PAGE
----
Tuesday, November 6, 2007

Because you deserve it!

I met a writer the other day who has yet to complete a novel. He has several beginnings and even a couple of endings (though the endings don't go to his already written beginnings). He asked me for advice.

It seems to me his problem is not one of ability. He writes all the time. I believe his issue lies more with motivation and very likely, a dash of fear.

At a recent conference I learned a little about goal setting. I already do most of what the instructor told us we needed to do in order to have successful careers, but my goals are thoughts in the back of my head, never written down . . . not really.

Never before had anyone explained to me the fine art of good organization and the importance of goal setting with rewards.

It isn't enough for the would-be-writer to say, "I'm going to write a book." Because at the end of that sentence remains words left unsaid. The sentence really is this, "I'm going to write a book SOMEDAY."

Someday always seems so distant. We always have time to worry about things SOMEDAY. But what happens if your someday doesn't come because you never sat down and decided on a concrete goal?

Kay Lockner suggested that first off you need to define a career goal such as: I want to be a best selling author. Best selling is a pretty subjective goal so she suggests you narrow it down into something tangible. Give you concept of "best-selling" a number. In some markets 2000 books is considered best-selling. So you need to determine what best selling means to you.

Next she suggests you consider what this goal will do to your life. Will it offer you financial security? Will it offer you truckloads of fan mail? Will it offer you time to spend with your family? Will it offer you the chance to live a career you love? When you figure out how you want this to impact your life. Write that down along with your goal.

Next you need to do some "snap" planning that will push you along the road to your ultimate goal. Along with the goal you need a target date for completion. If your goal is to finish a novel, then you need a date by which you must complete the novel. Then you need to have three milestone goals so that you can check your progress along the way.

The milestone goals are dates. For example my goal is to complete "the Nightmare Givers" by December 31st. My first milestone is the full introduction of all main characters by October 31st (which I've met. My second milestone is that I must come to the middle of the story where all issues are introduced and all obstacles in the way by November 31st. By December 31st, all obstacles must be removed and they live happily ever after (or happily until the sequel).
You need to set three smaller goals in order to achieve the larger one. She breaks it up into "goal-genre" if you will.
  • Production goal--this is where you create the product. This is the "how many words am I going to write a day" goal.
  • Marketing goal--this is where you plan on how you're going to get the manuscript read by others.
  • Wildcard goal--this can be anything (hence the name). You can have a goal to establish an internet presence or read a few books on the craft of writing.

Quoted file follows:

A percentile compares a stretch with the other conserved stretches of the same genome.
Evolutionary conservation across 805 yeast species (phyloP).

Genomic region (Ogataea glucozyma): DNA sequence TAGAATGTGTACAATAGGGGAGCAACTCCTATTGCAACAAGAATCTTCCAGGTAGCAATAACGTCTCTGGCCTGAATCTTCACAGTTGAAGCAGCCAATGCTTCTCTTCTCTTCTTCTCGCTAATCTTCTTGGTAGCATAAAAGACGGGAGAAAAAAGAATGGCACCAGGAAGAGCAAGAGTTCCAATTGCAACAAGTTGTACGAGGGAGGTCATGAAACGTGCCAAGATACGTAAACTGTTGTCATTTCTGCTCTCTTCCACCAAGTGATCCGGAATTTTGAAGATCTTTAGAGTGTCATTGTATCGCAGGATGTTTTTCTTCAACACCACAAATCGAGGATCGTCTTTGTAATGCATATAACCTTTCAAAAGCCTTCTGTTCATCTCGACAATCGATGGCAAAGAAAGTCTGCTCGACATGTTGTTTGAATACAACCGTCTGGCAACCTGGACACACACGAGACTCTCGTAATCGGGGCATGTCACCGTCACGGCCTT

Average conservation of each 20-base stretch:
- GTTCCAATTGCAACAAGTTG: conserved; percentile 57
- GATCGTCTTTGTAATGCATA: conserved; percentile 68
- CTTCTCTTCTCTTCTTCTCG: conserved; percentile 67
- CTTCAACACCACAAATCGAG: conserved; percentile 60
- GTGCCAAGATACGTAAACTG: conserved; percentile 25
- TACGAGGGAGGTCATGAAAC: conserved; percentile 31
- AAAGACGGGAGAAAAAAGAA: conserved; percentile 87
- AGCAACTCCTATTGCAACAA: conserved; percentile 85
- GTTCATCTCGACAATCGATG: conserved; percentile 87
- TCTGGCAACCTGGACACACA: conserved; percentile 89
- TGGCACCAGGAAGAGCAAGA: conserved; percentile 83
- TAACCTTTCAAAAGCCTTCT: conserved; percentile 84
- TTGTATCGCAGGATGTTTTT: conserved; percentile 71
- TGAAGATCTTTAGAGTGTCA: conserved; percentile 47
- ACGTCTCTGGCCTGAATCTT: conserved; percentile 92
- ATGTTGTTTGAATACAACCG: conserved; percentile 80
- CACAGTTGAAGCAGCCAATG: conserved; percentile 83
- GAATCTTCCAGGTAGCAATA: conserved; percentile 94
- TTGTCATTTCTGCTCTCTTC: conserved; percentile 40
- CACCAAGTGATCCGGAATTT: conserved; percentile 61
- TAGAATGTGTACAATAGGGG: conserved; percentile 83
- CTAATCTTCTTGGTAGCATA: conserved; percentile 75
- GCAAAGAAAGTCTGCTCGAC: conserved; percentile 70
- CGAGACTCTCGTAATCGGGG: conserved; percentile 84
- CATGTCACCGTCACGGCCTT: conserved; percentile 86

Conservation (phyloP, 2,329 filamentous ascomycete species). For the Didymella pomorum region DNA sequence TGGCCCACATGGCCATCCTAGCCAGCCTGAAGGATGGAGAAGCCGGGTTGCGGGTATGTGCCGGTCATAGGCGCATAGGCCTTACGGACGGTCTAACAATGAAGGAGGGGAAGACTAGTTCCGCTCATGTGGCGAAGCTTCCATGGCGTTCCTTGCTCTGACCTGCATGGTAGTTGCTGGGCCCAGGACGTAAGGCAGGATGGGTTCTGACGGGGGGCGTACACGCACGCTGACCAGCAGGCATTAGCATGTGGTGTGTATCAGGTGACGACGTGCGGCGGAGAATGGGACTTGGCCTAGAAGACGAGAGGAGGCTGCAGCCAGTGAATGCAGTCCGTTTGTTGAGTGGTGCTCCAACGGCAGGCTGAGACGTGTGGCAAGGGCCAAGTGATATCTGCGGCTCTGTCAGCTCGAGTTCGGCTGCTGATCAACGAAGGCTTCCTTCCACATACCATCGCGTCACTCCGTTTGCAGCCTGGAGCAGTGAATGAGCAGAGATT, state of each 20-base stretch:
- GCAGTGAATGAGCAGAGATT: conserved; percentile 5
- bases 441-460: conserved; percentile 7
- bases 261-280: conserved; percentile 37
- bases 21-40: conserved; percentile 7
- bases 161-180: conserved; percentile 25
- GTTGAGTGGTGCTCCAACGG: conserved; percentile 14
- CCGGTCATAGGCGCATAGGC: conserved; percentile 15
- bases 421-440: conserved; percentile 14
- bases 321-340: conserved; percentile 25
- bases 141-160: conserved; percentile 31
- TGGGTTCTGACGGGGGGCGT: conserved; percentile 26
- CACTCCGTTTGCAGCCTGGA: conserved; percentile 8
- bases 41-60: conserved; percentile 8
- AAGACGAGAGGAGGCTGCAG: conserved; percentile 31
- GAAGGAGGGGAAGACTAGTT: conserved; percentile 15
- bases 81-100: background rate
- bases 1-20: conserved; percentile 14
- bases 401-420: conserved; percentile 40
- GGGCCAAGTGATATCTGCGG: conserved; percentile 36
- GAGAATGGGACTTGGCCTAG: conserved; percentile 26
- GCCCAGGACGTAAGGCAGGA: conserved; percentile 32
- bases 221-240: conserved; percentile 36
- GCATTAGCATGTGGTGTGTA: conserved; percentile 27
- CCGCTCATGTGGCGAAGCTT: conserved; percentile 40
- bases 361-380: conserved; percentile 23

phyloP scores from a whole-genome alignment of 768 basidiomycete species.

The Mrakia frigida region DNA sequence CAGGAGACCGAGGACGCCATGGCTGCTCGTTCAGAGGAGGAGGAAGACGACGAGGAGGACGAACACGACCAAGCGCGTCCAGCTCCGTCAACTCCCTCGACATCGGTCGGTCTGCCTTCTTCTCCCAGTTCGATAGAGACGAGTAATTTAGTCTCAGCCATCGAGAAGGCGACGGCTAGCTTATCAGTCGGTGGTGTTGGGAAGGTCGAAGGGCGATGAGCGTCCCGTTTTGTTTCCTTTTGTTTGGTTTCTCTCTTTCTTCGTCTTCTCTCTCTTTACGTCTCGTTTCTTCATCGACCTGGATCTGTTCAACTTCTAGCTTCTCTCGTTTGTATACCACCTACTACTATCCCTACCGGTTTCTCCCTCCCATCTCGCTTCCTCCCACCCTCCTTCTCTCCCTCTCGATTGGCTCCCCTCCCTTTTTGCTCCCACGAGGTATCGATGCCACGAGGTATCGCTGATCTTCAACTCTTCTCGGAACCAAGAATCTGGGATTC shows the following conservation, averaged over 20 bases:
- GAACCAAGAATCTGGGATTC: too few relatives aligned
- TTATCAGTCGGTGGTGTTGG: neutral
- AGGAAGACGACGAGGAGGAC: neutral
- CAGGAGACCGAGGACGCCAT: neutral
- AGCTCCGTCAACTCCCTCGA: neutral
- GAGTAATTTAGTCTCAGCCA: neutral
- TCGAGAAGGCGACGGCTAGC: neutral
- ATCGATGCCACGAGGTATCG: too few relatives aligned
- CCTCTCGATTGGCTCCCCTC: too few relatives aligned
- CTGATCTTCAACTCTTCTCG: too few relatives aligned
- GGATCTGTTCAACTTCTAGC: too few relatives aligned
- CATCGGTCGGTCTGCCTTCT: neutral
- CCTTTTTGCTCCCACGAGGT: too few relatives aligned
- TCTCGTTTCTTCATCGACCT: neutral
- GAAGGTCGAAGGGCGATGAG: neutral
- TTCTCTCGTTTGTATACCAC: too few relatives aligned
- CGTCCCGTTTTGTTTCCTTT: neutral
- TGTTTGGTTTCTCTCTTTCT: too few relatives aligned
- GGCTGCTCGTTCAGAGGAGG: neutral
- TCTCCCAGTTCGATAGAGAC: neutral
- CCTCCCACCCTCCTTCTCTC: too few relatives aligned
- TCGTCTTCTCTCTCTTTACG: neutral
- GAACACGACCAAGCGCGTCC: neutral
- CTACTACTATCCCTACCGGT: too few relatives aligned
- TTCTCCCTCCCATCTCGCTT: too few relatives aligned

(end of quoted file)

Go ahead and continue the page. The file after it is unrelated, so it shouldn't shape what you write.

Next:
What I really really love about this is you get to reward yourself when you achieve small goals and reward yourself even more when you achieve the big ones.

So if you meet your target date for getting to chapter ten, you get a movie night, or a manicure, or a new miter saw. You cannot reward yourself with stuff you're going to do anyway. If you get a manicure every week, then what point is there in using that for your motivation?

For me, a simple reward isn't good enough. I take away things I love, and only return them to myself when I achieve my goals. For instance I love to read. I love love love to read. I love to read in a way that could be considered an unhealthy addiction. So, in order to get my writing done, I buy new books that I desperately want to read, then set those books on my shelf at my writing desk so I have to stare at them, knowing I cannot have them until I achieve my goal.

Whatever reward you pick for yourself, make sure it's one that is properly motivating as well as properly accessible. Don't make a Caribbean cruise your reward if you know there isn't a snowball's chance in the hot place you can afford it. But do make sure it's something that will put a fire in your belly. Because whatever your reward for reaching your goal . . . you totally deserve it!

5 comments:

A. Riley said...

Great post. I may have to do the book reward thing for myself. I can't imagine the agony of having a book I really want to read and not be able to unless I hit a goal. That just may be the motivation I need to keep writing more often.

Stephanie Humphreys said...

Thank you for the great reminders. I need to start writing goals down.

Ronda Hinrichsen said...

Great post, and I'm with A. Riley. How can you even resist that book's seductive voice? It would be like a starving man sitting--not eating--in the middle of a german chocolate cave.

Annette Lyon said...

Great post. A goal (with a reward!) can be a great way to break through the fear barriers. I'm good at the goal part, not so good at remembering to reward myself.

Jennifer Wilks said...

Your post gave me a lot of great ideas. I'm one of those writers who still hasn't written a full manuscript from beginning to end.

However, I signed up for NaNoWriMo this month and, like you said, having a goal is really motivating me. My first goal is already set for me - to have 50,000 words written by the end of November.

Your post reminded me that instead of just saying, "then I'll finish it after that . . . someday!" I need to set another goal. Maybe by January 15th, I'll have the first draft finished.

I hadn't thought of having a reward attached. I'll have to think of something . . . :)